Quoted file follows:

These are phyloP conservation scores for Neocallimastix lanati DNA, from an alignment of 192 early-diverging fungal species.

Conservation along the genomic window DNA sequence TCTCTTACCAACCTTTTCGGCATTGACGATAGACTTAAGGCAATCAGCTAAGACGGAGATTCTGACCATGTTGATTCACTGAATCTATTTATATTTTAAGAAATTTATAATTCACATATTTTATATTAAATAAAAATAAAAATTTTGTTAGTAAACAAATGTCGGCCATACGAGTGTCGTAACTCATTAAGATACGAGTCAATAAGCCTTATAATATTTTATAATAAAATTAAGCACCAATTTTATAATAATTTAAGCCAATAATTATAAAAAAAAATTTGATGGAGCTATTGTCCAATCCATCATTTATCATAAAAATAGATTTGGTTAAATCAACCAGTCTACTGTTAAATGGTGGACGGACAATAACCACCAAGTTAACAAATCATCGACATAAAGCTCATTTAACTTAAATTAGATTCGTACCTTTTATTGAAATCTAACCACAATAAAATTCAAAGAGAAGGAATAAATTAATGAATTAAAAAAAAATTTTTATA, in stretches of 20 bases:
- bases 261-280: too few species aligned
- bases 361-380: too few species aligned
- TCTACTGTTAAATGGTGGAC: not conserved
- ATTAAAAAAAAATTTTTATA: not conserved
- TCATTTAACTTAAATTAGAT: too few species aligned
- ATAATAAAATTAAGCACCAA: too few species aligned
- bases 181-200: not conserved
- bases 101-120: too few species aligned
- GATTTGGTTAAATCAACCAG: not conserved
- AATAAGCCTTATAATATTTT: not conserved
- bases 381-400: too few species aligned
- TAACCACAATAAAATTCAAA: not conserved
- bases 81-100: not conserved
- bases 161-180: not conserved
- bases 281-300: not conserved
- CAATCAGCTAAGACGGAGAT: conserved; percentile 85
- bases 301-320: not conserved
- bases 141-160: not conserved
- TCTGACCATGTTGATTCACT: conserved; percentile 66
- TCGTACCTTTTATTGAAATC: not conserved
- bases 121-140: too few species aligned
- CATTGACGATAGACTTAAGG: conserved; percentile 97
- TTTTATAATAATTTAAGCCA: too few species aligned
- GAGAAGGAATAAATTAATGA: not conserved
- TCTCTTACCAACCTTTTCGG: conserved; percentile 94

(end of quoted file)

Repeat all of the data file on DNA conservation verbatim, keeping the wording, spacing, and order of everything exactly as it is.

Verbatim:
These are phyloP conservation scores for Neocallimastix lanati DNA, from an alignment of 192 early-diverging fungal species.

Conservation along the genomic window DNA sequence TCTCTTACCAACCTTTTCGGCATTGACGATAGACTTAAGGCAATCAGCTAAGACGGAGATTCTGACCATGTTGATTCACTGAATCTATTTATATTTTAAGAAATTTATAATTCACATATTTTATATTAAATAAAAATAAAAATTTTGTTAGTAAACAAATGTCGGCCATACGAGTGTCGTAACTCATTAAGATACGAGTCAATAAGCCTTATAATATTTTATAATAAAATTAAGCACCAATTTTATAATAATTTAAGCCAATAATTATAAAAAAAAATTTGATGGAGCTATTGTCCAATCCATCATTTATCATAAAAATAGATTTGGTTAAATCAACCAGTCTACTGTTAAATGGTGGACGGACAATAACCACCAAGTTAACAAATCATCGACATAAAGCTCATTTAACTTAAATTAGATTCGTACCTTTTATTGAAATCTAACCACAATAAAATTCAAAGAGAAGGAATAAATTAATGAATTAAAAAAAAATTTTTATA, in stretches of 20 bases:
- bases 261-280: too few species aligned
- bases 361-380: too few species aligned
- TCTACTGTTAAATGGTGGAC: not conserved
- ATTAAAAAAAAATTTTTATA: not conserved
- TCATTTAACTTAAATTAGAT: too few species aligned
- ATAATAAAATTAAGCACCAA: too few species aligned
- bases 181-200: not conserved
- bases 101-120: too few species aligned
- GATTTGGTTAAATCAACCAG: not conserved
- AATAAGCCTTATAATATTTT: not conserved
- bases 381-400: too few species aligned
- TAACCACAATAAAATTCAAA: not conserved
- bases 81-100: not conserved
- bases 161-180: not conserved
- bases 281-300: not conserved
- CAATCAGCTAAGACGGAGAT: conserved; percentile 85
- bases 301-320: not conserved
- bases 141-160: not conserved
- TCTGACCATGTTGATTCACT: conserved; percentile 66
- TCGTACCTTTTATTGAAATC: not conserved
- bases 121-140: too few species aligned
- CATTGACGATAGACTTAAGG: conserved; percentile 97
- TTTTATAATAATTTAAGCCA: too few species aligned
- GAGAAGGAATAAATTAATGA: not conserved
- TCTCTTACCAACCTTTTCGG: conserved; percentile 94